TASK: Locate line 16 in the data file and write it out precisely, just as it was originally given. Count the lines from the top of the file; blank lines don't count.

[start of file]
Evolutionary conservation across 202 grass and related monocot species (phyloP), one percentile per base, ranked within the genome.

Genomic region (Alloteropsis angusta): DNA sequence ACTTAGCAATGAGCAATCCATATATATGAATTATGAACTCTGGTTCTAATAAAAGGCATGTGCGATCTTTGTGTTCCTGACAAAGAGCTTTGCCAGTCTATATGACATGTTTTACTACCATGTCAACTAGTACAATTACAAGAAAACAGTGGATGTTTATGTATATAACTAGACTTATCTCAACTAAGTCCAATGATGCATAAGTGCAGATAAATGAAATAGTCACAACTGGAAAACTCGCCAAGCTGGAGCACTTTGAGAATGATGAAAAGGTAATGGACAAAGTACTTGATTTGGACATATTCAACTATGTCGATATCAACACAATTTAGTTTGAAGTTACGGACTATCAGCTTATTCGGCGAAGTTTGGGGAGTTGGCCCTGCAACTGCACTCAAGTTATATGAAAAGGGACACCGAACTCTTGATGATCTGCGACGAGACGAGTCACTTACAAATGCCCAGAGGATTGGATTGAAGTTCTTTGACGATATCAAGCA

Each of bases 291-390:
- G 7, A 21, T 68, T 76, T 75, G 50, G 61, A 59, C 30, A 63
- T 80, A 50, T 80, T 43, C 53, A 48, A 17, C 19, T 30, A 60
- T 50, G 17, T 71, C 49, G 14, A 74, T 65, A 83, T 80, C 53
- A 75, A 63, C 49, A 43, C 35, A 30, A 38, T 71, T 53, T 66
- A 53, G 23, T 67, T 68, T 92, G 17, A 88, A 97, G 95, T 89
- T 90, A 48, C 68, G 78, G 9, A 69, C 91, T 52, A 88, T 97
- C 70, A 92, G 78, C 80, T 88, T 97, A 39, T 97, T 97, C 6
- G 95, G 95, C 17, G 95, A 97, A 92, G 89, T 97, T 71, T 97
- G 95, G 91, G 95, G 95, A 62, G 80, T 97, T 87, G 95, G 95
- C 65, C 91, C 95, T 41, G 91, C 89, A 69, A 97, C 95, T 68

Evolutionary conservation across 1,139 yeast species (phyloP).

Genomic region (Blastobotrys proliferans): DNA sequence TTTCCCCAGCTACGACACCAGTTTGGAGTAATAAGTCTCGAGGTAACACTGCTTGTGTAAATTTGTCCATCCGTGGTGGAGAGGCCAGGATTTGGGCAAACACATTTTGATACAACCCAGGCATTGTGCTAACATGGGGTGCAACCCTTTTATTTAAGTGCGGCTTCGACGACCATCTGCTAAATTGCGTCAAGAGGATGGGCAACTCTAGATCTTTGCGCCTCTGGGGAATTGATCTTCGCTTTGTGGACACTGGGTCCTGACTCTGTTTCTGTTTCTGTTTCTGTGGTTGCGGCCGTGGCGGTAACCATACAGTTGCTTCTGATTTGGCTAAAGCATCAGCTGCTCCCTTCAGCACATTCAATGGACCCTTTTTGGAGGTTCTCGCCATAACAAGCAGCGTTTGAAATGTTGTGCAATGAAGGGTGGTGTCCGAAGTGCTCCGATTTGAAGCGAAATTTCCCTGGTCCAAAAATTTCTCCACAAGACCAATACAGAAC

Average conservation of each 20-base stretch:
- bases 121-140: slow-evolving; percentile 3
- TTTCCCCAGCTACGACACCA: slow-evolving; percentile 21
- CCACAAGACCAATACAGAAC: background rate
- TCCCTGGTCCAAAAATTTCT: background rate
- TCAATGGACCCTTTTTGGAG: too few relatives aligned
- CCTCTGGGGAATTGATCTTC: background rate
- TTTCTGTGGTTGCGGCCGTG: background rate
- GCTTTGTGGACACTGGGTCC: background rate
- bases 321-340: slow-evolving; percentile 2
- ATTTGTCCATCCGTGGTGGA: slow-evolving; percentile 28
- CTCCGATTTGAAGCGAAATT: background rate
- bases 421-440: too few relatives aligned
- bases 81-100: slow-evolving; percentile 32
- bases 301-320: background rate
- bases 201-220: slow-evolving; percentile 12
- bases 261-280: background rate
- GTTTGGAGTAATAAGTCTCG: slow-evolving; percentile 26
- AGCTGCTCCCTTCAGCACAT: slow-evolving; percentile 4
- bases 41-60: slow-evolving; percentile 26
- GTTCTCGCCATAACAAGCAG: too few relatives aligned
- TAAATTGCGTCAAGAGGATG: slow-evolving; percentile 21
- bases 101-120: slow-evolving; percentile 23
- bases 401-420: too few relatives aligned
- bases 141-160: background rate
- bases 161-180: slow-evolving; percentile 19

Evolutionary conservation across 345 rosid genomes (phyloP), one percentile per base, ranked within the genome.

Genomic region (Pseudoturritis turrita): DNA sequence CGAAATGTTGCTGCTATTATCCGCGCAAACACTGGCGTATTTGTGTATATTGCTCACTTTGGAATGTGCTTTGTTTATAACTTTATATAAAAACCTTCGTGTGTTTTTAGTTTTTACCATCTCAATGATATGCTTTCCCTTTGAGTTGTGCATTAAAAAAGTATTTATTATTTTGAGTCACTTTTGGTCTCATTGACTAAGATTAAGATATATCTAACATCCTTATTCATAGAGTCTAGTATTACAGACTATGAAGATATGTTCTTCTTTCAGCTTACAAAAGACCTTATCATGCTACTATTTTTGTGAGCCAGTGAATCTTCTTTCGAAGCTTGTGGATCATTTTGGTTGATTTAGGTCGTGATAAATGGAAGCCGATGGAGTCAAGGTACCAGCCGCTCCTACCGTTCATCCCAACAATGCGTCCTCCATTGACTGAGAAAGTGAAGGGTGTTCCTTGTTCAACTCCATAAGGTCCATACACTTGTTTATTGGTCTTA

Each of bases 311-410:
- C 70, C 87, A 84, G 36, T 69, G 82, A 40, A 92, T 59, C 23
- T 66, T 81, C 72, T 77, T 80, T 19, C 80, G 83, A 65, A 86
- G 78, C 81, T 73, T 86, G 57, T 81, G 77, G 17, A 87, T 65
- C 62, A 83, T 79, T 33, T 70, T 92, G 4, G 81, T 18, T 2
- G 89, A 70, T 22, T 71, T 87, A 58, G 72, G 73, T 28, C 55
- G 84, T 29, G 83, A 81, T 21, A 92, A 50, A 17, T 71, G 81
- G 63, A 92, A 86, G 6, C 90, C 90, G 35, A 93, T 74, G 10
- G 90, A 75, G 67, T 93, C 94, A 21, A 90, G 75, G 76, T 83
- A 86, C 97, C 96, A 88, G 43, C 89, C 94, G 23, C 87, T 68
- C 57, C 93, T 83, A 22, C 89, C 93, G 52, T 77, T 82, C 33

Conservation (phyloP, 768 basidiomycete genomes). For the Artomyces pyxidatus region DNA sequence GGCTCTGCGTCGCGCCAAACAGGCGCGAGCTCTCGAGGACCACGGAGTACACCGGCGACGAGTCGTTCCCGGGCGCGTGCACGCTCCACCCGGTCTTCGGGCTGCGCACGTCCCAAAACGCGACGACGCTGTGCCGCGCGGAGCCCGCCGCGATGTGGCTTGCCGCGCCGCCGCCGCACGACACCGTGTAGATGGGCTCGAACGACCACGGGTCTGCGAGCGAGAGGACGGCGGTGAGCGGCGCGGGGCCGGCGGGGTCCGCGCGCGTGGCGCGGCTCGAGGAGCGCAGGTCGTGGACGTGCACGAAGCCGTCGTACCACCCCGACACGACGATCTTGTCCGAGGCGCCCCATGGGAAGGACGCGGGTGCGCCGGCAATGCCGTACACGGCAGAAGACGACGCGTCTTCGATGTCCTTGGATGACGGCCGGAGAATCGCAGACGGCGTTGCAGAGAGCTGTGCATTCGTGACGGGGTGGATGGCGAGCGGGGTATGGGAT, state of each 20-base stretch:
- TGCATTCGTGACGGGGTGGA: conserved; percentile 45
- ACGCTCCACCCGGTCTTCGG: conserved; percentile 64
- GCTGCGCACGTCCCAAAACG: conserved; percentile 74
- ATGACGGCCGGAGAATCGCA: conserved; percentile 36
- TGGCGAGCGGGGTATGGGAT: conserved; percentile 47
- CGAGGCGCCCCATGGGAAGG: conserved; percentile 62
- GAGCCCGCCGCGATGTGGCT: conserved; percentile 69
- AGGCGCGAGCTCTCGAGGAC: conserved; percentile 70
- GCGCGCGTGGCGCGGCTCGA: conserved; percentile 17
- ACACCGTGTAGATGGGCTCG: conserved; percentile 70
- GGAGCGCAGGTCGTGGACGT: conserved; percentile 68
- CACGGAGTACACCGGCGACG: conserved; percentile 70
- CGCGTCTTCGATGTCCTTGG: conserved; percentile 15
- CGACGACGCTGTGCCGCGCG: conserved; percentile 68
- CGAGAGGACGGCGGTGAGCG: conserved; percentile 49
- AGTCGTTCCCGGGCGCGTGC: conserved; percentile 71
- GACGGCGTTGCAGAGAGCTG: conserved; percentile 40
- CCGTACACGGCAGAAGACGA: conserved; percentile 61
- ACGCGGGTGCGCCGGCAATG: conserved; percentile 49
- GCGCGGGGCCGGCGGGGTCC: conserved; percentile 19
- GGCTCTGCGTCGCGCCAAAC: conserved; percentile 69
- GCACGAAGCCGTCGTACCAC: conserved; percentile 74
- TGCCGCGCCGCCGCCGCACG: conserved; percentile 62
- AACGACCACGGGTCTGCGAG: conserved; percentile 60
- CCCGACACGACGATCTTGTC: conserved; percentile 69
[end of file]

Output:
Average conservation of each 20-base stretch: